The City Blueprint Approach (CBA) is a diagnosis tool for assessing sustainable urban water management [18,19]. A city can benchmark other leading cities by comparing indicator scores with those cities [18]. While the CBA incorporates a broad set of indicators to cover the factors that are both, directly and indirectly, related to urban water management, the relationships or interactions between those indicators are not well accounted for. Revealing inter-relationships between indicators is important as it enables the identification of critical factors that play a central role in affecting groundwater systems and thus their management. By addressing such key factors, various groundwater management aspects can be addressed simultaneously. To explore the possibility of constructing inter-relationships between the indicators and identifying critical indicators in a scientific way, we apply a network analysis approach.
Various systems that have been analyzed by the complex network approach often consist of physical elements, and the relationships between them are clearly defined. Examples include the World Wide Web [20], water distribution systems [21], power grids [22,23], road networks [24], and ecological networks [25]. There are only a few types of a network that consists of factors (e.g., as non-physical elements) influencing a system and their associations. One example is found in psychological studies (i.e., symptom network), in which mental disorders (e.g., depression, anxiety disorders, and abuse) are defined as nodes, and interactions between symptoms are defined as edges [26,27,28]. The main purpose of this network analysis is to identify major symptoms that have a critical effect on, for example, HIV infection [29].
The overarching goal of this study started from acknowledging that existing indicators for groundwater sustainability often had been analyzed and assessed independently without scrutinizing the relationships between the indicators. The revelation of the relationships between the indicators is important because it will help decision-makers to prioritize the improvement of management factors and avoid over-investment and mismanagement. It also helps to discover the critical but hidden indicators, which were conventionally under-emphasized because of unclear relationships or geo-physically in a distant location. Since its first development and application, City Blueprint indicators data have been continuously accumulated for more than 120 cites, which enabled us to conduct a statistical analysis to reveal relationships between the indicators. Moreover, we adopted a complex network approach that has been extensively used for analyzing the connectivity and topology of components embedded in a networked system. In sum, the objectives of this study are to (1) assess the current status of water management of Busan and Incheon, the two major coastal cities in South Korea, by applying CBA, (2) identify major influencing factors of coastal groundwater by network analysis through the construction of a factor network based on the CBA results of 122 cities (40 coastal cities and 82 non-coastal cities), and (3) suggest strategies for more informed decisions that can improve the sustainability of groundwater management in cities across the globe and particularly in the cities of Busan and Incheon in South Korea.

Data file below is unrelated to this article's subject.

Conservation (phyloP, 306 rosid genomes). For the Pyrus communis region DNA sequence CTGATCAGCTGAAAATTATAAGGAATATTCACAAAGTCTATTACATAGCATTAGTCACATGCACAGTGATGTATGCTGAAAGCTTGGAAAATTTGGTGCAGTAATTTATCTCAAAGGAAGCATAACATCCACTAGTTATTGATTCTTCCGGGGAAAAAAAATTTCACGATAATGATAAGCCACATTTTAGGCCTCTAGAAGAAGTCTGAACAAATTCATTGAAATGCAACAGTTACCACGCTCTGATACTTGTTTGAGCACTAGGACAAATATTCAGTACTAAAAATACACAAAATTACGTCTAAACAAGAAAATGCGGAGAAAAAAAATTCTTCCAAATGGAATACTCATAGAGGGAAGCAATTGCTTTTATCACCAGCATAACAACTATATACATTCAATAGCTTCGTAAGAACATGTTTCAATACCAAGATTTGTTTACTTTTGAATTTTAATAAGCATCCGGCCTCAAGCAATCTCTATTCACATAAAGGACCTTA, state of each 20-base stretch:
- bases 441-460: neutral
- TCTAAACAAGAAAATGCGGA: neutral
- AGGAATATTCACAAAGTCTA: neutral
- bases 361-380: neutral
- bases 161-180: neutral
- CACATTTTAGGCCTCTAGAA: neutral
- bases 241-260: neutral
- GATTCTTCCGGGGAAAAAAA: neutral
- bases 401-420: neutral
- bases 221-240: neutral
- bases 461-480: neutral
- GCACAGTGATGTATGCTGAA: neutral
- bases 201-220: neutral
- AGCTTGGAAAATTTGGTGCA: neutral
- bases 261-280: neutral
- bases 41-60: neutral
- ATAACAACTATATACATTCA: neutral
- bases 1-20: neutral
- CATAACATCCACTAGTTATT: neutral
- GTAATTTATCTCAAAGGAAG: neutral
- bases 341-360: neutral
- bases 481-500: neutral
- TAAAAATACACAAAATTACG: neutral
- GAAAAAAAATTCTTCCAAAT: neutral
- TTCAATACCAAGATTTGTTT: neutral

2. Materials and Methods

2.1. Study Area

For the analysis, we selected Busan and Incheon, which are the largest coastal cities in South Korea (Figure 1). As described earlier, the portions of groundwater use for their freshwater sources in these two cities are larger than the national average and capital Seoul. These portions are expected to rise because the recent water management policy set by the South Korean government requires diversification and expansion of freshwater sources. Moreover, due to their location close to coasts, the vulnerability of the groundwater systems that support these two cities is likely to increase by seawater intrusion. These anticipated increases in both groundwater demand and vulnerability call for the more proactive management for sustainability, which requires clear identification of factors or indicators critical to the groundwater system.
Busan has a population of 3.4 million [30] and is located on the Southeastern tip of the Korean Peninsula (Figure 1). Within the city, discharge from groundwater and contamination have frequently occurred along subway tunnels [31]. On the coastal part, the groundwater along the Suyeong Bay has been reported as being vulnerable to seawater intrusion because the area is composed of sand beaches and reclaimed land [32]. Moreover, the coastal aquifer of the Nakdong River delta is contaminated by seawater and chemical components of sediments [33].
Incheon has a population of 3.0 million [30] and is the second-largest coastal city after Busan. Incheon is located in the northwestern part of South Korea, downstream of the Han River, and its shoreline faces the Yellow Sea (Figure 1). The shallow groundwater in this city exhibited a very high level of Electrical Conductivity (EC), which indicates a deterioration of groundwater quality [34]. Specifically, among 12 seawater intrusion monitoring networks in Incheon, three measured between 1000 to 3000 μs/cm, which affects vegetation and agricultural practices and four of them measured over 3000 μs/cm, which requires a desalinization treatment prior to human consumption [35]. Typically, EC below 1500 μs/cm is regarded as freshwater, whereas over 2500 μs/cm as being unrecommendable for human consumption and over 10,000 μs/cm as being unsuitable for human consumption and irrigation [36]. Moreover, over 7200 small and medium-sized manufacturers in this city have discharged large amounts of untreated wastewater, which further pollutes the already vulnerable groundwater [37].